Fennoy: I sent her an email or text message, I don’t remember how, to tell her and she was, “Aww, that’s so sweet.”
It’s been a little over a year since the first episode of The Walking Dead. In your wildest imagination, did you ever expect this kind of reaction?
Fennoy: No. I knew in the first session that it was different and good. I had a good feeling about it but I had no idea that it would take off the way it has.
Ordinarily, you ‘re working on a game…you do your session and leave…you discover later on that friends of yours also were working on the game but you never saw each other. By the third episode, I felt so special about it that I got the voice director Julian Kwasneski to get in touch with the other actors on the game and we had a dinner together. I’ve never done that before. Never felt the need to do it before but by that episode it just felt so special I wanted to know who are the rest of these people.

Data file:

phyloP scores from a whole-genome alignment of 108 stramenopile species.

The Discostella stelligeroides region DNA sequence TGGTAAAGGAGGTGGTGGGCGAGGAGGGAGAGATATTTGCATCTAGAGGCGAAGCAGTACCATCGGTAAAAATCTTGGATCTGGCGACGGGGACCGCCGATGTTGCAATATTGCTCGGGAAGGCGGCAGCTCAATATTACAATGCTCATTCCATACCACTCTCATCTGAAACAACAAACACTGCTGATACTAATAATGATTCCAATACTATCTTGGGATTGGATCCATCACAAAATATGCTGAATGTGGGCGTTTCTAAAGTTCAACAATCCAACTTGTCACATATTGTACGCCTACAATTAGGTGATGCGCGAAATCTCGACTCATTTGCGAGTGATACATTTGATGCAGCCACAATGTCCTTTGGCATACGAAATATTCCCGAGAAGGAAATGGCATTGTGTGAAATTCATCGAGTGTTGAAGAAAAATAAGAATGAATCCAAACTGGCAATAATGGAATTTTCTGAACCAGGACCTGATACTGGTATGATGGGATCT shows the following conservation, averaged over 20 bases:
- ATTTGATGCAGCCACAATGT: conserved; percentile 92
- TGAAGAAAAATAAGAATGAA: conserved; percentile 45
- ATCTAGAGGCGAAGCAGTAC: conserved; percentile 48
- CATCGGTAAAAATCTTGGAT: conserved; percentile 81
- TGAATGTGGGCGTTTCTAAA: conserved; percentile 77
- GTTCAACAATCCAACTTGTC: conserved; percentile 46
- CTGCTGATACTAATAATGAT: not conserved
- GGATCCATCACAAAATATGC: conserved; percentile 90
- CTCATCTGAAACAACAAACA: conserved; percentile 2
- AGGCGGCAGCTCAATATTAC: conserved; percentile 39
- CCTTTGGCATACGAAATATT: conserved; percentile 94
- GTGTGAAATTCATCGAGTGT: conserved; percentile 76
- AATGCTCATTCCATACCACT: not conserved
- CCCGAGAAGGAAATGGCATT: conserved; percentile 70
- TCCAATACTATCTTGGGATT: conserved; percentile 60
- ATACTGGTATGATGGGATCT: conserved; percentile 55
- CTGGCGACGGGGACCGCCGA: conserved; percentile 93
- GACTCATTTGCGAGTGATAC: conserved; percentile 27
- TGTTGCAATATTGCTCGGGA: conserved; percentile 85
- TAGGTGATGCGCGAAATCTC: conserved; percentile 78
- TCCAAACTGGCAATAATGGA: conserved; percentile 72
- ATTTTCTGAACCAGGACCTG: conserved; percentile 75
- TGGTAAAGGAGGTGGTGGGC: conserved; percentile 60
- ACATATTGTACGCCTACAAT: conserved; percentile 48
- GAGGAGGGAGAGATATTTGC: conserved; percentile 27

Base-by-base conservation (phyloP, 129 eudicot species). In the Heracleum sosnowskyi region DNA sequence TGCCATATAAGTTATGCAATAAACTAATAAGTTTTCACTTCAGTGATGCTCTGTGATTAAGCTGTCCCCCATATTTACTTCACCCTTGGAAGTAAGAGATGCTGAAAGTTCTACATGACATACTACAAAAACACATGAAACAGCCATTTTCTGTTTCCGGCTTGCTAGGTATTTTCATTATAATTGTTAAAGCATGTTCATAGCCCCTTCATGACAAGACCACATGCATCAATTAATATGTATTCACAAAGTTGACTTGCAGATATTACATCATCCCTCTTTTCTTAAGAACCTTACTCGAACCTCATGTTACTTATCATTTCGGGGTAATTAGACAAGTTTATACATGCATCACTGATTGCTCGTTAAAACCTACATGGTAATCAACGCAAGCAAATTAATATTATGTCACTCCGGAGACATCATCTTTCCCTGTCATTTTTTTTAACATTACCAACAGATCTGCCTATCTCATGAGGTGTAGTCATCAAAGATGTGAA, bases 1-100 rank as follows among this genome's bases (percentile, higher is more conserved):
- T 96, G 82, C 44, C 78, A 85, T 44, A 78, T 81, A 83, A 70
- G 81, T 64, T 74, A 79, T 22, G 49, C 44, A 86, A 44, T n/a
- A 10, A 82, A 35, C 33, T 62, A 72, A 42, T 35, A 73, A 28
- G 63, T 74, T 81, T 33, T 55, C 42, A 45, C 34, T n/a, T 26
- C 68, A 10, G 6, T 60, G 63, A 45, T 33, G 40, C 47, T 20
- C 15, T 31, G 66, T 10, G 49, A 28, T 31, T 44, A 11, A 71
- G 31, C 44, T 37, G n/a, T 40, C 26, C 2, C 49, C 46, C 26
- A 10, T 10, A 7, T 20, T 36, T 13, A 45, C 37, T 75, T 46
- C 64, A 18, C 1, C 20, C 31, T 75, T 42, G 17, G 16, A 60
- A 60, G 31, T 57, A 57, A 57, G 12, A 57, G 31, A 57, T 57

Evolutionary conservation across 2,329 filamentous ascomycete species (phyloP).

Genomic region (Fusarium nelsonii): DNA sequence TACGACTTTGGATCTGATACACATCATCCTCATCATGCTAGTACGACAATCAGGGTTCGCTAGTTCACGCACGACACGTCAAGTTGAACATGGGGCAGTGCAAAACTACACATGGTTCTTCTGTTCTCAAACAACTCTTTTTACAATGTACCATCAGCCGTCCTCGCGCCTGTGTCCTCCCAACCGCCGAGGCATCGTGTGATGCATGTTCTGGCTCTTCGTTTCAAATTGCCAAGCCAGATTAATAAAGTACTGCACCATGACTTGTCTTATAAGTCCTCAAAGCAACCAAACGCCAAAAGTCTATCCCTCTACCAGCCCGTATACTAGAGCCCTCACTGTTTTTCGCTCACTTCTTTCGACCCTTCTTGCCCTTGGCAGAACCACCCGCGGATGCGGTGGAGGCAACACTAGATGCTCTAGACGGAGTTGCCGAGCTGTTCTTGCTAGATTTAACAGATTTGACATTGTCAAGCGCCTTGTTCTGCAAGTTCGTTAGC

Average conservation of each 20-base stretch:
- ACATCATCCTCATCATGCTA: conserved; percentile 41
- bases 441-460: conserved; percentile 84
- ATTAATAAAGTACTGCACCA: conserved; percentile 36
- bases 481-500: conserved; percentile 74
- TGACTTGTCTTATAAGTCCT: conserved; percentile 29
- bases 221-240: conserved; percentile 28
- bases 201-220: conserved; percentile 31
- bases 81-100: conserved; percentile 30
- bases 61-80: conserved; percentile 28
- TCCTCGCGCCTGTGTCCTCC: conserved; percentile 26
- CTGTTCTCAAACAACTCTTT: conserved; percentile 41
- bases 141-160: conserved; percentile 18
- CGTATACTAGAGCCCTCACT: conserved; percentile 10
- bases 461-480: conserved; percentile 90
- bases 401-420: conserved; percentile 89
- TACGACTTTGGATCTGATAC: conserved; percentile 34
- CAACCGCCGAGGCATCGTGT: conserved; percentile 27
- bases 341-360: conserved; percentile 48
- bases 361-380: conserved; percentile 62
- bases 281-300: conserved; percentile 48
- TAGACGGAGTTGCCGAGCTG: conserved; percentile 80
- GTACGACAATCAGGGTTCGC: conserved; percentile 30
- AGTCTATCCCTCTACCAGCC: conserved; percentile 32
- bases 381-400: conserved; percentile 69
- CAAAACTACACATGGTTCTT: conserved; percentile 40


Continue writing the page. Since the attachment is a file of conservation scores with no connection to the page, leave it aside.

I didn’t even get to meet Melissa until Episode 3. I was recording and walked down the street and she was doing her laundry and happened to be standing out on the street and, “Dave Fennoy!” “Melissa, oh no!” and we were insta-friends.
You even invited Doug?
Fennoy: <laughter> I invited Doug, all the voice actors because the project was so special. I don’t judge them by the characters they play.
The Walking Dead already has such a huge fanbase from the TV show and the comic, was there any kind of concern about how this is a whole new cast of characters. Are people going to grab ahold of these characters the same way they do the main line ones.
Fennoy: That wasn’t even a thought. I thought actually it was the perfect storm of project for Telltale Games and gaming in general. The Walking Dead was already very popular as a graphic novel and as a television show. Robert Kirkman, in his brilliance, created a world that can tell many individual stories and this is exactly what they did. We have a world that these people inhabit and have to survive or try to survive and work with one another as they meet other groups and all their challenges and it just works.
This story could go on, not this particular story, stories of The Walking Dead could go on for a long time with different groups of people all over.
You’ve been a mainstay in the voice acting industry for such a long time. You’ve worked on so many games. Has working on The Walking Dead impacted your career or you personally?